- The Washington Times - Saturday, November 10, 2001

Who can doubt that President Bush spoke in very personal terms Thursday night when he addressed the nation from the Centers for Disease Control in Atlanta. "We are a different country than we were on September the 10th," said Mr. Bush, "sadder and less innocent, stronger and more united. And in the face of ongoing threats, determined and courageous." Equally, who can doubt that Mr. Bush spoke for the vast majority of Americans, who experience not just a new sense of vulnerability, but also a renewed sense of patriotism. It was an inspiring speech, the kind of speech Americans need to hear from their president from time to time as we prepare to confront the evil forces of terrorism in the long run.
The president's tribute to the new heroes of this home-front war was particularly appropriate, police, firefighters, postal workers, the teachers as well as the men and women of the armed forces, "those who voluntarily place themselves in harms way to defend our freedom." These everyday heroes were reflected in the audience in Atlanta, which responded to the president with wave after wave of enthusiastic applause. It is surely a sign of superior cynicism that most of the networks did not choose to carry the president's speech, which had to be watched on cable television.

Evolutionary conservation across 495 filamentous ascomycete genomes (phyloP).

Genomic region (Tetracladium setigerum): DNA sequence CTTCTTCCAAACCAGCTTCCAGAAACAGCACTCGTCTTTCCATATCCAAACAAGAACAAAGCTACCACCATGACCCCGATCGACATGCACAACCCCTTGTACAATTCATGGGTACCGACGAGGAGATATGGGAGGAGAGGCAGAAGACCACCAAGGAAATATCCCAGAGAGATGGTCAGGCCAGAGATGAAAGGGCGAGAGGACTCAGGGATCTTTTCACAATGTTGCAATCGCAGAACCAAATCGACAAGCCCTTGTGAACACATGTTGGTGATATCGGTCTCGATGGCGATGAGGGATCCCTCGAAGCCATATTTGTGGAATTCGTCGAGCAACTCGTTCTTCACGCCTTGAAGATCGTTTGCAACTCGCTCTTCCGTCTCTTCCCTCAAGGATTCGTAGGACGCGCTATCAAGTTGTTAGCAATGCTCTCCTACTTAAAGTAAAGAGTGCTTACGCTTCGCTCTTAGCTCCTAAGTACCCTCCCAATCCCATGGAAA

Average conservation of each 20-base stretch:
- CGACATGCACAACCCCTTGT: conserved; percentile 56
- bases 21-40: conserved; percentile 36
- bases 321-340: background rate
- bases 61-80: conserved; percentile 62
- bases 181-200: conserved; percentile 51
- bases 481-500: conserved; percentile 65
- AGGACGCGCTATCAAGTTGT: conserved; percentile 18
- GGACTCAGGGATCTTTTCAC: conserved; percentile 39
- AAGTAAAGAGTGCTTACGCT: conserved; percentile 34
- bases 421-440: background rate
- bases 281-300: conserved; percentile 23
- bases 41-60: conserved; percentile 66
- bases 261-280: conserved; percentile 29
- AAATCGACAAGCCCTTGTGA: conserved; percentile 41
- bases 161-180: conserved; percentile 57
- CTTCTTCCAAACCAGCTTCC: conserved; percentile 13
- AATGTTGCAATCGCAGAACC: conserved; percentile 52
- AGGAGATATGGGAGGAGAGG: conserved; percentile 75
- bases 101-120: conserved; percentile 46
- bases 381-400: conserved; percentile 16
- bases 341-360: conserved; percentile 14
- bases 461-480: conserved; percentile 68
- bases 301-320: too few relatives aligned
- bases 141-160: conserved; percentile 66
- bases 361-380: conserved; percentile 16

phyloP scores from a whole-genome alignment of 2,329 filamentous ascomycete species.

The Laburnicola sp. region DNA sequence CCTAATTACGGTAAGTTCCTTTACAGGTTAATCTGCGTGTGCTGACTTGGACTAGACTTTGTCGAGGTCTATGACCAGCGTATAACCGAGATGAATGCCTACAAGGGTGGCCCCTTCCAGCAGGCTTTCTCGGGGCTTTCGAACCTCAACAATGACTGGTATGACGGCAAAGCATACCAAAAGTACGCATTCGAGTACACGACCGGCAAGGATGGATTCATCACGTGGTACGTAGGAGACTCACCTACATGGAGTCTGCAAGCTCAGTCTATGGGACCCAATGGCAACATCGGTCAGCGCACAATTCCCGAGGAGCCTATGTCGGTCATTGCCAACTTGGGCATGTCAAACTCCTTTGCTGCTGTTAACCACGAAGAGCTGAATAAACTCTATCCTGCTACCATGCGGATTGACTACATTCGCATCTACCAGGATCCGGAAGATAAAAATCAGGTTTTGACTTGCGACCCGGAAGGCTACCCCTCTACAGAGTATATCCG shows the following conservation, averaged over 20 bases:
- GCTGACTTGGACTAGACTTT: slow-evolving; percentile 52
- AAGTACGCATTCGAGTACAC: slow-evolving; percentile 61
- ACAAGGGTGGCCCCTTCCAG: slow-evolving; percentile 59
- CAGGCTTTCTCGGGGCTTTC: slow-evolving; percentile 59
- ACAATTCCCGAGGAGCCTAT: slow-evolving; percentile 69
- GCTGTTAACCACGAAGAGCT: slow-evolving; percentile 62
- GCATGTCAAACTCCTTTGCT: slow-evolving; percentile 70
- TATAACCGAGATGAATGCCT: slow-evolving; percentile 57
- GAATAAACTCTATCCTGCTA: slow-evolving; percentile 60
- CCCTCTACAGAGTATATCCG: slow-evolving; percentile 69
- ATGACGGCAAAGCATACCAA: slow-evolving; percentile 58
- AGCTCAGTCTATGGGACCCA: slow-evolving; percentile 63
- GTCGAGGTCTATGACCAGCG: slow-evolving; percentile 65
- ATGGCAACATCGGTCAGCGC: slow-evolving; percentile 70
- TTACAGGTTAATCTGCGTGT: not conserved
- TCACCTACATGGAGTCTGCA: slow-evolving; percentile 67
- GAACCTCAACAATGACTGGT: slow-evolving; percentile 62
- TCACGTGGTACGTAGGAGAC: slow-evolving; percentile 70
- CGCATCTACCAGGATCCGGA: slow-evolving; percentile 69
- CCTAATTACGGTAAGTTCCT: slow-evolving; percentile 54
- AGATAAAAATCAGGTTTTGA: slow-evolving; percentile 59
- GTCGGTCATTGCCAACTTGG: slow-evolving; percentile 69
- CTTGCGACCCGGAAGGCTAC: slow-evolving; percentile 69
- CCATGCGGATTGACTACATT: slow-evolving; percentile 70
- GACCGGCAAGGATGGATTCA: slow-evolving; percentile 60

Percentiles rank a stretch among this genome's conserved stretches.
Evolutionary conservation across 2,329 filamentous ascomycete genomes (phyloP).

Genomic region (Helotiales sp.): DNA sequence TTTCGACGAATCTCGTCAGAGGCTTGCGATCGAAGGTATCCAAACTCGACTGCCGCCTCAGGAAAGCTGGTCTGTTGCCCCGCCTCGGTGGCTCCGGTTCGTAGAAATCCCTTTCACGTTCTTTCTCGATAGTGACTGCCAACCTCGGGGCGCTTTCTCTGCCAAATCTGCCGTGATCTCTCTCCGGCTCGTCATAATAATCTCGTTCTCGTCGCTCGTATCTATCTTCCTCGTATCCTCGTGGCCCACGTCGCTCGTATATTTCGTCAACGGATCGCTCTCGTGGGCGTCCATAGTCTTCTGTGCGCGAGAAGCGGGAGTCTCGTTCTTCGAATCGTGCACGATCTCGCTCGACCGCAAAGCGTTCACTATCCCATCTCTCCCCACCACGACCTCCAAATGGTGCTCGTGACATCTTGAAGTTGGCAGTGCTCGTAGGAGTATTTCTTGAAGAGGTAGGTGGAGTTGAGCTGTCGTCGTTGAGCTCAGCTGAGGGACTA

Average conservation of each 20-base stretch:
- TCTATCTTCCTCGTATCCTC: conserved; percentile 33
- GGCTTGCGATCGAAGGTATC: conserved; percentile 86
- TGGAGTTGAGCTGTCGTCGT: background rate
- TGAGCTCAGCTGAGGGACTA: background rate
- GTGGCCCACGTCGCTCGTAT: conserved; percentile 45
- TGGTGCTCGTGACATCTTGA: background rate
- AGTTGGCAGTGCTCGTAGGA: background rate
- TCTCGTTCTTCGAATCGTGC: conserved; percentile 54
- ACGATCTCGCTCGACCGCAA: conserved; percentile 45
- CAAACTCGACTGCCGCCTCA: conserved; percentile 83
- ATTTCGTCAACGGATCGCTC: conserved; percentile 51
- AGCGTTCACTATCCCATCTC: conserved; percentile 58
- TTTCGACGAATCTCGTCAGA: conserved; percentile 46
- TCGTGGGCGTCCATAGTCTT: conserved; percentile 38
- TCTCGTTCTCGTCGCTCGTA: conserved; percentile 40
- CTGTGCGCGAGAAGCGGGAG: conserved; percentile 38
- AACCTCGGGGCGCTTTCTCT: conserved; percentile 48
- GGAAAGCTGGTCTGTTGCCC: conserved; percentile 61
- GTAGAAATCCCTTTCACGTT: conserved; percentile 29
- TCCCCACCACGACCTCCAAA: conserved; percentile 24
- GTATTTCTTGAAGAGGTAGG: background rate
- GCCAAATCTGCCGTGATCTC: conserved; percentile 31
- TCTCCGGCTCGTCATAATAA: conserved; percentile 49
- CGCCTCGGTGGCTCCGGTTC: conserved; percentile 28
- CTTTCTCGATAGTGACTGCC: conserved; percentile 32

The emphasis on what private citizens can do carried over into the president's proposal to mobilize volunteer forces to work with police and health care agencies. In the same spirit, Mr. Bush praised the passengers on United Airlines flight 93, which crashed in Pennsylvania on September 11, as private citizens rushed the terrorists and spared untold American lives through their act of bravery. This speech was Mr. Bush's version of "ask not what your country can do for you, but what you can do for your country."
Even so, Americans need more than inspiration and volunteerism at this time. The president owed the nation a clear and more specific message on the status of our fight against biological terrorism and on the role of the Office of Homeland Security, which as yet is ill-defined. Mr. Bush should also have addressed White House proposals for easier tracking and prosecution of suspected terrorists, which will be stretching fundamental principles of American jurisprudence in new ways. What's more, the president last week warned the nation that terrorists may have acquired nuclear materials. Intelligence agencies reportedly have been on high alert for this very reason, suspecting that at least one nuclear device already has entered the country. Yet, Mr. Bush failed to acknowledge his own most serious warning. White House sources say he was in deadly earnest when it was issued. Americans surely deserve as much information as can be shared.


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